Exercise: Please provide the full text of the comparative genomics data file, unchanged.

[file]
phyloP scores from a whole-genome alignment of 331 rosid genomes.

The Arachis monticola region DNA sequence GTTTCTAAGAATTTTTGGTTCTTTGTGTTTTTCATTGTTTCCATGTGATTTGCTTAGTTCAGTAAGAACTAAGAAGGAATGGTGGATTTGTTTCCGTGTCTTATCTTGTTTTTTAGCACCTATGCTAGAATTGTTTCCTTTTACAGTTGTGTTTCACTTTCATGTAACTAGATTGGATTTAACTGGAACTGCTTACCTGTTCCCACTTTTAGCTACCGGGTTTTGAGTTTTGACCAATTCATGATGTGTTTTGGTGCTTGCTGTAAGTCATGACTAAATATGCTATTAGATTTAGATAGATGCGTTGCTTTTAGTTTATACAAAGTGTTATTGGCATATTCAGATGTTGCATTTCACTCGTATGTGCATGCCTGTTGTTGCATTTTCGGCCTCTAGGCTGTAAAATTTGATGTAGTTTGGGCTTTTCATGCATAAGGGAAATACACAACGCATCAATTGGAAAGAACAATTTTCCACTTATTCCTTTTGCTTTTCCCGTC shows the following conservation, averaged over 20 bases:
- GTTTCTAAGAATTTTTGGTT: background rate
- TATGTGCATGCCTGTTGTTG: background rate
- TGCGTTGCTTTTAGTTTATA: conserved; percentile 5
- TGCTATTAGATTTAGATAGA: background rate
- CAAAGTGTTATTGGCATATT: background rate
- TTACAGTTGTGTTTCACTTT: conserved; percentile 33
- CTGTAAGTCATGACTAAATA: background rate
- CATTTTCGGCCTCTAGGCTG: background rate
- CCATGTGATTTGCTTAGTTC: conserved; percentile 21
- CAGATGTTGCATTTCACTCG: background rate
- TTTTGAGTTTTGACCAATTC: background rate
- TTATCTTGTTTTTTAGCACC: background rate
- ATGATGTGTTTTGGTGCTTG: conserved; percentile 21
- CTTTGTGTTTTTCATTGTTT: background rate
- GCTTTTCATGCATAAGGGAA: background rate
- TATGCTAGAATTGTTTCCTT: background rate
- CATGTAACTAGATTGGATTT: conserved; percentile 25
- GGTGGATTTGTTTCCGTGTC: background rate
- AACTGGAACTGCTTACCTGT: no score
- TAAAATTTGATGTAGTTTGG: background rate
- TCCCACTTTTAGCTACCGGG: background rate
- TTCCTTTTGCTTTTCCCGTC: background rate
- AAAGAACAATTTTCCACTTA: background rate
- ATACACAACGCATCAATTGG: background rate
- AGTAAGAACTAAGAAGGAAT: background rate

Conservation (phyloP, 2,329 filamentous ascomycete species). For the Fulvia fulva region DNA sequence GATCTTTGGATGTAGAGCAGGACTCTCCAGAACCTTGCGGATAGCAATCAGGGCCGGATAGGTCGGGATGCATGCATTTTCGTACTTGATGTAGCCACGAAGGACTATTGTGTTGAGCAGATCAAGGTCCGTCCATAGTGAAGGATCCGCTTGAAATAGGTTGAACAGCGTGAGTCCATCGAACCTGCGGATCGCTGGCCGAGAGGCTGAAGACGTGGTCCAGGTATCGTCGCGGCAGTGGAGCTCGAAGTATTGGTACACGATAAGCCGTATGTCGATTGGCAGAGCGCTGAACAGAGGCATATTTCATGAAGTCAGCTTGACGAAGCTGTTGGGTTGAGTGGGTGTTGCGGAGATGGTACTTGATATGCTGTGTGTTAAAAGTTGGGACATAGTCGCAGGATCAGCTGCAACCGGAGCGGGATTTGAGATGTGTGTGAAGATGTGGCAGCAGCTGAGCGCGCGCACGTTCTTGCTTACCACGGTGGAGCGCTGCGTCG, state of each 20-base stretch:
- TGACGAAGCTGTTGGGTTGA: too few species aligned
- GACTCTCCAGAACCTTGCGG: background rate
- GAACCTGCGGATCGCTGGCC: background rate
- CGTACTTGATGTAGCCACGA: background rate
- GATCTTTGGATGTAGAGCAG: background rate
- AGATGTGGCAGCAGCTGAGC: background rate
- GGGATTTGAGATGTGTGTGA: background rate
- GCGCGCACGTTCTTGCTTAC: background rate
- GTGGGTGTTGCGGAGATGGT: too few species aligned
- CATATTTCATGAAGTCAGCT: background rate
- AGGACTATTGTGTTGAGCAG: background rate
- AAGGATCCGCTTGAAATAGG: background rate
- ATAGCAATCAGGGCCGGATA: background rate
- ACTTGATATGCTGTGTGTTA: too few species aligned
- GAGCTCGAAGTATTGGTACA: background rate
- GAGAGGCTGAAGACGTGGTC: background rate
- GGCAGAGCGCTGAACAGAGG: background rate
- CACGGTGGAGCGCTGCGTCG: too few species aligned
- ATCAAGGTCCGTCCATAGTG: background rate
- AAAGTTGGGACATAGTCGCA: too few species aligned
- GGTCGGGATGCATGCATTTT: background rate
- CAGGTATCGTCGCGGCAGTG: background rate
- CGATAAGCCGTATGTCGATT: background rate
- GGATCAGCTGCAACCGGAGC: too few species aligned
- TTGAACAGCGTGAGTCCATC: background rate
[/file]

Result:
phyloP scores from a whole-genome alignment of 331 rosid genomes.

The Arachis monticola region DNA sequence GTTTCTAAGAATTTTTGGTTCTTTGTGTTTTTCATTGTTTCCATGTGATTTGCTTAGTTCAGTAAGAACTAAGAAGGAATGGTGGATTTGTTTCCGTGTCTTATCTTGTTTTTTAGCACCTATGCTAGAATTGTTTCCTTTTACAGTTGTGTTTCACTTTCATGTAACTAGATTGGATTTAACTGGAACTGCTTACCTGTTCCCACTTTTAGCTACCGGGTTTTGAGTTTTGACCAATTCATGATGTGTTTTGGTGCTTGCTGTAAGTCATGACTAAATATGCTATTAGATTTAGATAGATGCGTTGCTTTTAGTTTATACAAAGTGTTATTGGCATATTCAGATGTTGCATTTCACTCGTATGTGCATGCCTGTTGTTGCATTTTCGGCCTCTAGGCTGTAAAATTTGATGTAGTTTGGGCTTTTCATGCATAAGGGAAATACACAACGCATCAATTGGAAAGAACAATTTTCCACTTATTCCTTTTGCTTTTCCCGTC shows the following conservation, averaged over 20 bases:
- GTTTCTAAGAATTTTTGGTT: background rate
- TATGTGCATGCCTGTTGTTG: background rate
- TGCGTTGCTTTTAGTTTATA: conserved; percentile 5
- TGCTATTAGATTTAGATAGA: background rate
- CAAAGTGTTATTGGCATATT: background rate
- TTACAGTTGTGTTTCACTTT: conserved; percentile 33
- CTGTAAGTCATGACTAAATA: background rate
- CATTTTCGGCCTCTAGGCTG: background rate
- CCATGTGATTTGCTTAGTTC: conserved; percentile 21
- CAGATGTTGCATTTCACTCG: background rate
- TTTTGAGTTTTGACCAATTC: background rate
- TTATCTTGTTTTTTAGCACC: background rate
- ATGATGTGTTTTGGTGCTTG: conserved; percentile 21
- CTTTGTGTTTTTCATTGTTT: background rate
- GCTTTTCATGCATAAGGGAA: background rate
- TATGCTAGAATTGTTTCCTT: background rate
- CATGTAACTAGATTGGATTT: conserved; percentile 25
- GGTGGATTTGTTTCCGTGTC: background rate
- AACTGGAACTGCTTACCTGT: no score
- TAAAATTTGATGTAGTTTGG: background rate
- TCCCACTTTTAGCTACCGGG: background rate
- TTCCTTTTGCTTTTCCCGTC: background rate
- AAAGAACAATTTTCCACTTA: background rate
- ATACACAACGCATCAATTGG: background rate
- AGTAAGAACTAAGAAGGAAT: background rate

Conservation (phyloP, 2,329 filamentous ascomycete species). For the Fulvia fulva region DNA sequence GATCTTTGGATGTAGAGCAGGACTCTCCAGAACCTTGCGGATAGCAATCAGGGCCGGATAGGTCGGGATGCATGCATTTTCGTACTTGATGTAGCCACGAAGGACTATTGTGTTGAGCAGATCAAGGTCCGTCCATAGTGAAGGATCCGCTTGAAATAGGTTGAACAGCGTGAGTCCATCGAACCTGCGGATCGCTGGCCGAGAGGCTGAAGACGTGGTCCAGGTATCGTCGCGGCAGTGGAGCTCGAAGTATTGGTACACGATAAGCCGTATGTCGATTGGCAGAGCGCTGAACAGAGGCATATTTCATGAAGTCAGCTTGACGAAGCTGTTGGGTTGAGTGGGTGTTGCGGAGATGGTACTTGATATGCTGTGTGTTAAAAGTTGGGACATAGTCGCAGGATCAGCTGCAACCGGAGCGGGATTTGAGATGTGTGTGAAGATGTGGCAGCAGCTGAGCGCGCGCACGTTCTTGCTTACCACGGTGGAGCGCTGCGTCG, state of each 20-base stretch:
- TGACGAAGCTGTTGGGTTGA: too few species aligned
- GACTCTCCAGAACCTTGCGG: background rate
- GAACCTGCGGATCGCTGGCC: background rate
- CGTACTTGATGTAGCCACGA: background rate
- GATCTTTGGATGTAGAGCAG: background rate
- AGATGTGGCAGCAGCTGAGC: background rate
- GGGATTTGAGATGTGTGTGA: background rate
- GCGCGCACGTTCTTGCTTAC: background rate
- GTGGGTGTTGCGGAGATGGT: too few species aligned
- CATATTTCATGAAGTCAGCT: background rate
- AGGACTATTGTGTTGAGCAG: background rate
- AAGGATCCGCTTGAAATAGG: background rate
- ATAGCAATCAGGGCCGGATA: background rate
- ACTTGATATGCTGTGTGTTA: too few species aligned
- GAGCTCGAAGTATTGGTACA: background rate
- GAGAGGCTGAAGACGTGGTC: background rate
- GGCAGAGCGCTGAACAGAGG: background rate
- CACGGTGGAGCGCTGCGTCG: too few species aligned
- ATCAAGGTCCGTCCATAGTG: background rate
- AAAGTTGGGACATAGTCGCA: too few species aligned
- GGTCGGGATGCATGCATTTT: background rate
- CAGGTATCGTCGCGGCAGTG: background rate
- CGATAAGCCGTATGTCGATT: background rate
- GGATCAGCTGCAACCGGAGC: too few species aligned
- TTGAACAGCGTGAGTCCATC: background rate